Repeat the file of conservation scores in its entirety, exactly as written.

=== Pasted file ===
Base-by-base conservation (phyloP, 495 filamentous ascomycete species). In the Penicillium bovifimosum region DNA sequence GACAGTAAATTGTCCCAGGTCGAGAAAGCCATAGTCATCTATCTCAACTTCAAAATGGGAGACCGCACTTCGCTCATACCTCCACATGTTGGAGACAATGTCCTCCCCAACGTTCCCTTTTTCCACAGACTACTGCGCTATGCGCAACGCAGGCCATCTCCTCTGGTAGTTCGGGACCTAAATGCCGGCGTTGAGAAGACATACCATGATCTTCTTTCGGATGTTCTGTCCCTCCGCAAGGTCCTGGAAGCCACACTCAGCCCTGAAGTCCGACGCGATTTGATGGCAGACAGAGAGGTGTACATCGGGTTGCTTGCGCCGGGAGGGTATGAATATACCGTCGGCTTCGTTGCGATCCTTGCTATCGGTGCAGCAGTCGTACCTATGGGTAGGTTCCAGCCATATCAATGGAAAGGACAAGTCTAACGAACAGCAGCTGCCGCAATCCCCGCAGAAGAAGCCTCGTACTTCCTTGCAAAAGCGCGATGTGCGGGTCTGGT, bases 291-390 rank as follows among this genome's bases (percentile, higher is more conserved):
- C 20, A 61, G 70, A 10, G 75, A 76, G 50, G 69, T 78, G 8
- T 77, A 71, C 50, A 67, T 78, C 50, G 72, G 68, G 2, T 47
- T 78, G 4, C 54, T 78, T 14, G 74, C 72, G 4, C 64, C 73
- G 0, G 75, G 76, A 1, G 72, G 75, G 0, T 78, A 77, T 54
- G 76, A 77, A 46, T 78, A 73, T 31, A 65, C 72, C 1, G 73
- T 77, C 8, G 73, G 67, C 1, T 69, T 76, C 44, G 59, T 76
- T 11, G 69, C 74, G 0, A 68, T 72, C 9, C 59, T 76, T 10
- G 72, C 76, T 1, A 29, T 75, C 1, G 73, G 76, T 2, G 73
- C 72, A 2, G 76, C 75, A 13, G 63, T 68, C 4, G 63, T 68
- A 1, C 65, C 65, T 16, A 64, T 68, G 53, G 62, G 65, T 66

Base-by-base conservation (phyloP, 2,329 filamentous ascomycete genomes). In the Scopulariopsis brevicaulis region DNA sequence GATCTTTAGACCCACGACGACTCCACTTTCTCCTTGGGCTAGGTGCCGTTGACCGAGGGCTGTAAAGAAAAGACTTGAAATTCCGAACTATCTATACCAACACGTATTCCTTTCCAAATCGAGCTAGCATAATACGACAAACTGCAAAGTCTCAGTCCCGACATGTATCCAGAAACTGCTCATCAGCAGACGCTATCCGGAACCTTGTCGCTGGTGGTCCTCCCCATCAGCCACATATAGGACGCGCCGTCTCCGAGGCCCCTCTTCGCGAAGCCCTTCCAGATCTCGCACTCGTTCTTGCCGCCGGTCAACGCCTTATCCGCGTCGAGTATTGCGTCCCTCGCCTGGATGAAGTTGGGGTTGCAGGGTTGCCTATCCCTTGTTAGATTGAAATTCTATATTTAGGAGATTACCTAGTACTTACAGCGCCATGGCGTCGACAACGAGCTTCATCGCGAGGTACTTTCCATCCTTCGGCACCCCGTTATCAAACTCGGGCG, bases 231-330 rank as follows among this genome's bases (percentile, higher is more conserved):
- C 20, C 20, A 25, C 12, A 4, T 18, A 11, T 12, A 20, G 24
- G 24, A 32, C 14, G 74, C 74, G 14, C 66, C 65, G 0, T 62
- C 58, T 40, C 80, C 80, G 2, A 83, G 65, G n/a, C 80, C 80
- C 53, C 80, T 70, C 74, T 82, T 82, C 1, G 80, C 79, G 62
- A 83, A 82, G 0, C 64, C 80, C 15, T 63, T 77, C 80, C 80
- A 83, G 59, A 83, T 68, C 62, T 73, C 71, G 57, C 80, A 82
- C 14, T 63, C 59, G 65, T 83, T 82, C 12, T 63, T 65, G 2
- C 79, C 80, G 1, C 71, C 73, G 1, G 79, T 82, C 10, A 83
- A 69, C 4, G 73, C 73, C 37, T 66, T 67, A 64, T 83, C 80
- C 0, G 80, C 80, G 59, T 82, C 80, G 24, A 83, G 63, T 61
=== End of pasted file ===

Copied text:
Base-by-base conservation (phyloP, 495 filamentous ascomycete species). In the Penicillium bovifimosum region DNA sequence GACAGTAAATTGTCCCAGGTCGAGAAAGCCATAGTCATCTATCTCAACTTCAAAATGGGAGACCGCACTTCGCTCATACCTCCACATGTTGGAGACAATGTCCTCCCCAACGTTCCCTTTTTCCACAGACTACTGCGCTATGCGCAACGCAGGCCATCTCCTCTGGTAGTTCGGGACCTAAATGCCGGCGTTGAGAAGACATACCATGATCTTCTTTCGGATGTTCTGTCCCTCCGCAAGGTCCTGGAAGCCACACTCAGCCCTGAAGTCCGACGCGATTTGATGGCAGACAGAGAGGTGTACATCGGGTTGCTTGCGCCGGGAGGGTATGAATATACCGTCGGCTTCGTTGCGATCCTTGCTATCGGTGCAGCAGTCGTACCTATGGGTAGGTTCCAGCCATATCAATGGAAAGGACAAGTCTAACGAACAGCAGCTGCCGCAATCCCCGCAGAAGAAGCCTCGTACTTCCTTGCAAAAGCGCGATGTGCGGGTCTGGT, bases 291-390 rank as follows among this genome's bases (percentile, higher is more conserved):
- C 20, A 61, G 70, A 10, G 75, A 76, G 50, G 69, T 78, G 8
- T 77, A 71, C 50, A 67, T 78, C 50, G 72, G 68, G 2, T 47
- T 78, G 4, C 54, T 78, T 14, G 74, C 72, G 4, C 64, C 73
- G 0, G 75, G 76, A 1, G 72, G 75, G 0, T 78, A 77, T 54
- G 76, A 77, A 46, T 78, A 73, T 31, A 65, C 72, C 1, G 73
- T 77, C 8, G 73, G 67, C 1, T 69, T 76, C 44, G 59, T 76
- T 11, G 69, C 74, G 0, A 68, T 72, C 9, C 59, T 76, T 10
- G 72, C 76, T 1, A 29, T 75, C 1, G 73, G 76, T 2, G 73
- C 72, A 2, G 76, C 75, A 13, G 63, T 68, C 4, G 63, T 68
- A 1, C 65, C 65, T 16, A 64, T 68, G 53, G 62, G 65, T 66

Base-by-base conservation (phyloP, 2,329 filamentous ascomycete genomes). In the Scopulariopsis brevicaulis region DNA sequence GATCTTTAGACCCACGACGACTCCACTTTCTCCTTGGGCTAGGTGCCGTTGACCGAGGGCTGTAAAGAAAAGACTTGAAATTCCGAACTATCTATACCAACACGTATTCCTTTCCAAATCGAGCTAGCATAATACGACAAACTGCAAAGTCTCAGTCCCGACATGTATCCAGAAACTGCTCATCAGCAGACGCTATCCGGAACCTTGTCGCTGGTGGTCCTCCCCATCAGCCACATATAGGACGCGCCGTCTCCGAGGCCCCTCTTCGCGAAGCCCTTCCAGATCTCGCACTCGTTCTTGCCGCCGGTCAACGCCTTATCCGCGTCGAGTATTGCGTCCCTCGCCTGGATGAAGTTGGGGTTGCAGGGTTGCCTATCCCTTGTTAGATTGAAATTCTATATTTAGGAGATTACCTAGTACTTACAGCGCCATGGCGTCGACAACGAGCTTCATCGCGAGGTACTTTCCATCCTTCGGCACCCCGTTATCAAACTCGGGCG, bases 231-330 rank as follows among this genome's bases (percentile, higher is more conserved):
- C 20, C 20, A 25, C 12, A 4, T 18, A 11, T 12, A 20, G 24
- G 24, A 32, C 14, G 74, C 74, G 14, C 66, C 65, G 0, T 62
- C 58, T 40, C 80, C 80, G 2, A 83, G 65, G n/a, C 80, C 80
- C 53, C 80, T 70, C 74, T 82, T 82, C 1, G 80, C 79, G 62
- A 83, A 82, G 0, C 64, C 80, C 15, T 63, T 77, C 80, C 80
- A 83, G 59, A 83, T 68, C 62, T 73, C 71, G 57, C 80, A 82
- C 14, T 63, C 59, G 65, T 83, T 82, C 12, T 63, T 65, G 2
- C 79, C 80, G 1, C 71, C 73, G 1, G 79, T 82, C 10, A 83
- A 69, C 4, G 73, C 73, C 37, T 66, T 67, A 64, T 83, C 80
- C 0, G 80, C 80, G 59, T 82, C 80, G 24, A 83, G 63, T 61